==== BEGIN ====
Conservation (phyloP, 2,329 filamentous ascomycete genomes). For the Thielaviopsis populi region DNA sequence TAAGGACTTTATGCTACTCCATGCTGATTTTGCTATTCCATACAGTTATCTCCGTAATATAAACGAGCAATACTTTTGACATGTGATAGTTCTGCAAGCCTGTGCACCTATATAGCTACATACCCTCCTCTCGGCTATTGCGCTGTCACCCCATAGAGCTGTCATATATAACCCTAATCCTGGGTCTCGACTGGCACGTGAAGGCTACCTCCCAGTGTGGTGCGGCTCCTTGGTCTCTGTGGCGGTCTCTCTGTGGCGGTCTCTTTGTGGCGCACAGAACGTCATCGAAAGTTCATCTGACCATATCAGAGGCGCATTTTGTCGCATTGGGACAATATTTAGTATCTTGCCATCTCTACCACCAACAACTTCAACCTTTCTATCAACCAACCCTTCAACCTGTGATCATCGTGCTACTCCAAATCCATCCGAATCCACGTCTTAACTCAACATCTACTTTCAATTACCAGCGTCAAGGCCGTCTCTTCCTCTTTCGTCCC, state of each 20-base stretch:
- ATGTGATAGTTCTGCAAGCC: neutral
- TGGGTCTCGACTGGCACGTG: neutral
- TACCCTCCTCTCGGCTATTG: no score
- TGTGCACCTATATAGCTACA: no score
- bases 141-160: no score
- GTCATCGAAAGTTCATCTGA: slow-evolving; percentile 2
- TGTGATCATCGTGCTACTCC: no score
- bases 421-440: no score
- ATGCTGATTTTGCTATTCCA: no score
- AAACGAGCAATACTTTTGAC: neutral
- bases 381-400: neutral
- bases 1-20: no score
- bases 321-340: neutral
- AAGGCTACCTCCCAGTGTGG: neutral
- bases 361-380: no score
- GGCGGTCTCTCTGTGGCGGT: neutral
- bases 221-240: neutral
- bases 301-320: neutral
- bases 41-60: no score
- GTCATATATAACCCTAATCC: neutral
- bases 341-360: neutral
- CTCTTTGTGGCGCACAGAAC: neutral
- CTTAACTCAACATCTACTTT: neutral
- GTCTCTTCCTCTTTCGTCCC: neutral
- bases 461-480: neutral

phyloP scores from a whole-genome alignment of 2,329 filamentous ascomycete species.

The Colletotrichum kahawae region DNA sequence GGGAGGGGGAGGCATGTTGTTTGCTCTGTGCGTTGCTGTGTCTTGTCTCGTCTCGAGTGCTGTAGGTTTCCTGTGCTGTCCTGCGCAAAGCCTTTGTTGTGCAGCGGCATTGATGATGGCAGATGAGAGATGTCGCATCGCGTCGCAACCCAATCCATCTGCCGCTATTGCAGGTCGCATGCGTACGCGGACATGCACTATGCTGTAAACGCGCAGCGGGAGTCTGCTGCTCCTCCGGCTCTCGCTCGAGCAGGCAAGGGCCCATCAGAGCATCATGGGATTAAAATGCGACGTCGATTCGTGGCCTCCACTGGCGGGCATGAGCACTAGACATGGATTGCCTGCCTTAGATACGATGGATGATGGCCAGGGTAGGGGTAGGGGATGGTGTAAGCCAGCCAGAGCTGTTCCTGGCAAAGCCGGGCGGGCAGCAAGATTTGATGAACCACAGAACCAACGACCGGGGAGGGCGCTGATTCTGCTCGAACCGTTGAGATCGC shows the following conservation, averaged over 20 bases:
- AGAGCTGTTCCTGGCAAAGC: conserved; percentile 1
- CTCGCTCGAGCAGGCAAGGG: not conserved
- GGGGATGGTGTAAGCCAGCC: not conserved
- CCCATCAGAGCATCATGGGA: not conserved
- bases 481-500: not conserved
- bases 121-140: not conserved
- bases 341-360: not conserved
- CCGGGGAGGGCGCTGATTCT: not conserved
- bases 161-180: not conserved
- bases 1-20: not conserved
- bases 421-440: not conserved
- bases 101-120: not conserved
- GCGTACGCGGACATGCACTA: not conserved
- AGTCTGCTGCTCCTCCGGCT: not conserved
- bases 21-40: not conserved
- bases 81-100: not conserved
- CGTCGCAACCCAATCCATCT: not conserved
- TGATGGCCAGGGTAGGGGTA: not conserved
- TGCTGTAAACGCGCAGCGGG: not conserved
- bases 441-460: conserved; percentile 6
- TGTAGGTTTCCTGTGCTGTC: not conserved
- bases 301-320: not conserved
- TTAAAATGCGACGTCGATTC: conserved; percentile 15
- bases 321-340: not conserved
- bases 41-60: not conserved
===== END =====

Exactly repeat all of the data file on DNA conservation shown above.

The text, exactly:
Conservation (phyloP, 2,329 filamentous ascomycete genomes). For the Thielaviopsis populi region DNA sequence TAAGGACTTTATGCTACTCCATGCTGATTTTGCTATTCCATACAGTTATCTCCGTAATATAAACGAGCAATACTTTTGACATGTGATAGTTCTGCAAGCCTGTGCACCTATATAGCTACATACCCTCCTCTCGGCTATTGCGCTGTCACCCCATAGAGCTGTCATATATAACCCTAATCCTGGGTCTCGACTGGCACGTGAAGGCTACCTCCCAGTGTGGTGCGGCTCCTTGGTCTCTGTGGCGGTCTCTCTGTGGCGGTCTCTTTGTGGCGCACAGAACGTCATCGAAAGTTCATCTGACCATATCAGAGGCGCATTTTGTCGCATTGGGACAATATTTAGTATCTTGCCATCTCTACCACCAACAACTTCAACCTTTCTATCAACCAACCCTTCAACCTGTGATCATCGTGCTACTCCAAATCCATCCGAATCCACGTCTTAACTCAACATCTACTTTCAATTACCAGCGTCAAGGCCGTCTCTTCCTCTTTCGTCCC, state of each 20-base stretch:
- ATGTGATAGTTCTGCAAGCC: neutral
- TGGGTCTCGACTGGCACGTG: neutral
- TACCCTCCTCTCGGCTATTG: no score
- TGTGCACCTATATAGCTACA: no score
- bases 141-160: no score
- GTCATCGAAAGTTCATCTGA: slow-evolving; percentile 2
- TGTGATCATCGTGCTACTCC: no score
- bases 421-440: no score
- ATGCTGATTTTGCTATTCCA: no score
- AAACGAGCAATACTTTTGAC: neutral
- bases 381-400: neutral
- bases 1-20: no score
- bases 321-340: neutral
- AAGGCTACCTCCCAGTGTGG: neutral
- bases 361-380: no score
- GGCGGTCTCTCTGTGGCGGT: neutral
- bases 221-240: neutral
- bases 301-320: neutral
- bases 41-60: no score
- GTCATATATAACCCTAATCC: neutral
- bases 341-360: neutral
- CTCTTTGTGGCGCACAGAAC: neutral
- CTTAACTCAACATCTACTTT: neutral
- GTCTCTTCCTCTTTCGTCCC: neutral
- bases 461-480: neutral

phyloP scores from a whole-genome alignment of 2,329 filamentous ascomycete species.

The Colletotrichum kahawae region DNA sequence GGGAGGGGGAGGCATGTTGTTTGCTCTGTGCGTTGCTGTGTCTTGTCTCGTCTCGAGTGCTGTAGGTTTCCTGTGCTGTCCTGCGCAAAGCCTTTGTTGTGCAGCGGCATTGATGATGGCAGATGAGAGATGTCGCATCGCGTCGCAACCCAATCCATCTGCCGCTATTGCAGGTCGCATGCGTACGCGGACATGCACTATGCTGTAAACGCGCAGCGGGAGTCTGCTGCTCCTCCGGCTCTCGCTCGAGCAGGCAAGGGCCCATCAGAGCATCATGGGATTAAAATGCGACGTCGATTCGTGGCCTCCACTGGCGGGCATGAGCACTAGACATGGATTGCCTGCCTTAGATACGATGGATGATGGCCAGGGTAGGGGTAGGGGATGGTGTAAGCCAGCCAGAGCTGTTCCTGGCAAAGCCGGGCGGGCAGCAAGATTTGATGAACCACAGAACCAACGACCGGGGAGGGCGCTGATTCTGCTCGAACCGTTGAGATCGC shows the following conservation, averaged over 20 bases:
- AGAGCTGTTCCTGGCAAAGC: conserved; percentile 1
- CTCGCTCGAGCAGGCAAGGG: not conserved
- GGGGATGGTGTAAGCCAGCC: not conserved
- CCCATCAGAGCATCATGGGA: not conserved
- bases 481-500: not conserved
- bases 121-140: not conserved
- bases 341-360: not conserved
- CCGGGGAGGGCGCTGATTCT: not conserved
- bases 161-180: not conserved
- bases 1-20: not conserved
- bases 421-440: not conserved
- bases 101-120: not conserved
- GCGTACGCGGACATGCACTA: not conserved
- AGTCTGCTGCTCCTCCGGCT: not conserved
- bases 21-40: not conserved
- bases 81-100: not conserved
- CGTCGCAACCCAATCCATCT: not conserved
- TGATGGCCAGGGTAGGGGTA: not conserved
- TGCTGTAAACGCGCAGCGGG: not conserved
- bases 441-460: conserved; percentile 6
- TGTAGGTTTCCTGTGCTGTC: not conserved
- bases 301-320: not conserved
- TTAAAATGCGACGTCGATTC: conserved; percentile 15
- bases 321-340: not conserved
- bases 41-60: not conserved